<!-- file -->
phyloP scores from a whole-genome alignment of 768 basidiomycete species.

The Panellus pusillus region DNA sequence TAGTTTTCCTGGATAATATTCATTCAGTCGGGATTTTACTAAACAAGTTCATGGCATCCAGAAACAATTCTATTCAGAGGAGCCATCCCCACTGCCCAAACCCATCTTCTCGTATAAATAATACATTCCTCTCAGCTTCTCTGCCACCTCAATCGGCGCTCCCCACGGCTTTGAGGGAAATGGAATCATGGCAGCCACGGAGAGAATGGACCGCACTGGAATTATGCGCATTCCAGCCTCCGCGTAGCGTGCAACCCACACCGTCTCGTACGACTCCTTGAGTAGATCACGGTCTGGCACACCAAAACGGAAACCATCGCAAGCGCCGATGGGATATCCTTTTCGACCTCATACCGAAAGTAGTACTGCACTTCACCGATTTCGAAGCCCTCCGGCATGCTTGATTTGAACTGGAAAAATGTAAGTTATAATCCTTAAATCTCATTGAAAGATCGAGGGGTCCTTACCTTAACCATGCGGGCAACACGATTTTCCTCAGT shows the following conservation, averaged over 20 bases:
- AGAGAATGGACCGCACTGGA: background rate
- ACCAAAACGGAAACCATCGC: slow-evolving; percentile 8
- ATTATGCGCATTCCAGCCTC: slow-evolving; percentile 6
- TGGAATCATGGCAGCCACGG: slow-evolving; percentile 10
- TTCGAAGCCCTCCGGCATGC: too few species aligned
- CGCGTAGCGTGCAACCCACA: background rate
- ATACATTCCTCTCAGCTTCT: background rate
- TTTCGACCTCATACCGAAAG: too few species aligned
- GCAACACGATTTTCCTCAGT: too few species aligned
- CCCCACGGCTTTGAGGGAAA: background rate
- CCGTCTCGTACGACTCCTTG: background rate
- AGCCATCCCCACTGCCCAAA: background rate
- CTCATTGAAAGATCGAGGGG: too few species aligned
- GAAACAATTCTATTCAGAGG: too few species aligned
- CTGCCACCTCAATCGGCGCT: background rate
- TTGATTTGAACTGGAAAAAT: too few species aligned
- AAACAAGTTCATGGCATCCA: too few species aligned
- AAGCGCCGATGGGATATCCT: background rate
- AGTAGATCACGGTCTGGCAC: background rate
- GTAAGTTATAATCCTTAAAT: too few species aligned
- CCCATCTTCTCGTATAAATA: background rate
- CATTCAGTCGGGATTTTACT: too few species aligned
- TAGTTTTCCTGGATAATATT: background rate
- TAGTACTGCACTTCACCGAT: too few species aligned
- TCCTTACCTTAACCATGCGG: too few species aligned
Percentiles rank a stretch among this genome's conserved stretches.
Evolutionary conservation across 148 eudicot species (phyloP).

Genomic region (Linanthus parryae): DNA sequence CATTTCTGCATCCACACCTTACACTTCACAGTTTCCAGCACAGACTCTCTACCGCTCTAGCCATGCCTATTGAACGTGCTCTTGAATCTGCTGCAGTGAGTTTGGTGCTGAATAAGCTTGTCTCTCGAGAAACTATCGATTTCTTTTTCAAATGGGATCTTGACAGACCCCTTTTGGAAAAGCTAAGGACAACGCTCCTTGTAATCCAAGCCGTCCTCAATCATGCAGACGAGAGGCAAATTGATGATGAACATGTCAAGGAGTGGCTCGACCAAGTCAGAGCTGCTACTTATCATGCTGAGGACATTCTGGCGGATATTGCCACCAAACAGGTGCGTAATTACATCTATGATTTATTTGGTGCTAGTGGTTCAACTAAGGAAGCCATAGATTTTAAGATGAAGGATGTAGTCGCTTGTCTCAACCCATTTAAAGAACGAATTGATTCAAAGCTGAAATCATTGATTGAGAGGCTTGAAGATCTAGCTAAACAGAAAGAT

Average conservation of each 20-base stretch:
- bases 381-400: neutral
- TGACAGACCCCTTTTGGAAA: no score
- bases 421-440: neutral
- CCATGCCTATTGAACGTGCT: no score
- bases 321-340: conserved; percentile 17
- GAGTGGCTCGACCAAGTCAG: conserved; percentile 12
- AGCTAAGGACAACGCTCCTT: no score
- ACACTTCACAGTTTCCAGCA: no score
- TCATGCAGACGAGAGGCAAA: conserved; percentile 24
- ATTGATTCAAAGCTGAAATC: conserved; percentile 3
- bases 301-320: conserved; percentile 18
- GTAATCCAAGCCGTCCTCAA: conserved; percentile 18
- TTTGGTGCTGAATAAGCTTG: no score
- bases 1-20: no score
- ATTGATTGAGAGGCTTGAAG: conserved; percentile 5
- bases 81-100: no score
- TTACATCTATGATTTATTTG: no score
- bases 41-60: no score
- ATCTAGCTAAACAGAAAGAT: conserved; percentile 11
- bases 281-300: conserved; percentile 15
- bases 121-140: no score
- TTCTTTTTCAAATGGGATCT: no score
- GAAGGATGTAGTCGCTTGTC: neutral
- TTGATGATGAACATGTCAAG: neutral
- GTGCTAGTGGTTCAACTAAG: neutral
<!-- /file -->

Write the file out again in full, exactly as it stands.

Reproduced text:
phyloP scores from a whole-genome alignment of 768 basidiomycete species.

The Panellus pusillus region DNA sequence TAGTTTTCCTGGATAATATTCATTCAGTCGGGATTTTACTAAACAAGTTCATGGCATCCAGAAACAATTCTATTCAGAGGAGCCATCCCCACTGCCCAAACCCATCTTCTCGTATAAATAATACATTCCTCTCAGCTTCTCTGCCACCTCAATCGGCGCTCCCCACGGCTTTGAGGGAAATGGAATCATGGCAGCCACGGAGAGAATGGACCGCACTGGAATTATGCGCATTCCAGCCTCCGCGTAGCGTGCAACCCACACCGTCTCGTACGACTCCTTGAGTAGATCACGGTCTGGCACACCAAAACGGAAACCATCGCAAGCGCCGATGGGATATCCTTTTCGACCTCATACCGAAAGTAGTACTGCACTTCACCGATTTCGAAGCCCTCCGGCATGCTTGATTTGAACTGGAAAAATGTAAGTTATAATCCTTAAATCTCATTGAAAGATCGAGGGGTCCTTACCTTAACCATGCGGGCAACACGATTTTCCTCAGT shows the following conservation, averaged over 20 bases:
- AGAGAATGGACCGCACTGGA: background rate
- ACCAAAACGGAAACCATCGC: slow-evolving; percentile 8
- ATTATGCGCATTCCAGCCTC: slow-evolving; percentile 6
- TGGAATCATGGCAGCCACGG: slow-evolving; percentile 10
- TTCGAAGCCCTCCGGCATGC: too few species aligned
- CGCGTAGCGTGCAACCCACA: background rate
- ATACATTCCTCTCAGCTTCT: background rate
- TTTCGACCTCATACCGAAAG: too few species aligned
- GCAACACGATTTTCCTCAGT: too few species aligned
- CCCCACGGCTTTGAGGGAAA: background rate
- CCGTCTCGTACGACTCCTTG: background rate
- AGCCATCCCCACTGCCCAAA: background rate
- CTCATTGAAAGATCGAGGGG: too few species aligned
- GAAACAATTCTATTCAGAGG: too few species aligned
- CTGCCACCTCAATCGGCGCT: background rate
- TTGATTTGAACTGGAAAAAT: too few species aligned
- AAACAAGTTCATGGCATCCA: too few species aligned
- AAGCGCCGATGGGATATCCT: background rate
- AGTAGATCACGGTCTGGCAC: background rate
- GTAAGTTATAATCCTTAAAT: too few species aligned
- CCCATCTTCTCGTATAAATA: background rate
- CATTCAGTCGGGATTTTACT: too few species aligned
- TAGTTTTCCTGGATAATATT: background rate
- TAGTACTGCACTTCACCGAT: too few species aligned
- TCCTTACCTTAACCATGCGG: too few species aligned
Percentiles rank a stretch among this genome's conserved stretches.
Evolutionary conservation across 148 eudicot species (phyloP).

Genomic region (Linanthus parryae): DNA sequence CATTTCTGCATCCACACCTTACACTTCACAGTTTCCAGCACAGACTCTCTACCGCTCTAGCCATGCCTATTGAACGTGCTCTTGAATCTGCTGCAGTGAGTTTGGTGCTGAATAAGCTTGTCTCTCGAGAAACTATCGATTTCTTTTTCAAATGGGATCTTGACAGACCCCTTTTGGAAAAGCTAAGGACAACGCTCCTTGTAATCCAAGCCGTCCTCAATCATGCAGACGAGAGGCAAATTGATGATGAACATGTCAAGGAGTGGCTCGACCAAGTCAGAGCTGCTACTTATCATGCTGAGGACATTCTGGCGGATATTGCCACCAAACAGGTGCGTAATTACATCTATGATTTATTTGGTGCTAGTGGTTCAACTAAGGAAGCCATAGATTTTAAGATGAAGGATGTAGTCGCTTGTCTCAACCCATTTAAAGAACGAATTGATTCAAAGCTGAAATCATTGATTGAGAGGCTTGAAGATCTAGCTAAACAGAAAGAT

Average conservation of each 20-base stretch:
- bases 381-400: neutral
- TGACAGACCCCTTTTGGAAA: no score
- bases 421-440: neutral
- CCATGCCTATTGAACGTGCT: no score
- bases 321-340: conserved; percentile 17
- GAGTGGCTCGACCAAGTCAG: conserved; percentile 12
- AGCTAAGGACAACGCTCCTT: no score
- ACACTTCACAGTTTCCAGCA: no score
- TCATGCAGACGAGAGGCAAA: conserved; percentile 24
- ATTGATTCAAAGCTGAAATC: conserved; percentile 3
- bases 301-320: conserved; percentile 18
- GTAATCCAAGCCGTCCTCAA: conserved; percentile 18
- TTTGGTGCTGAATAAGCTTG: no score
- bases 1-20: no score
- ATTGATTGAGAGGCTTGAAG: conserved; percentile 5
- bases 81-100: no score
- TTACATCTATGATTTATTTG: no score
- bases 41-60: no score
- ATCTAGCTAAACAGAAAGAT: conserved; percentile 11
- bases 281-300: conserved; percentile 15
- bases 121-140: no score
- TTCTTTTTCAAATGGGATCT: no score
- GAAGGATGTAGTCGCTTGTC: neutral
- TTGATGATGAACATGTCAAG: neutral
- GTGCTAGTGGTTCAACTAAG: neutral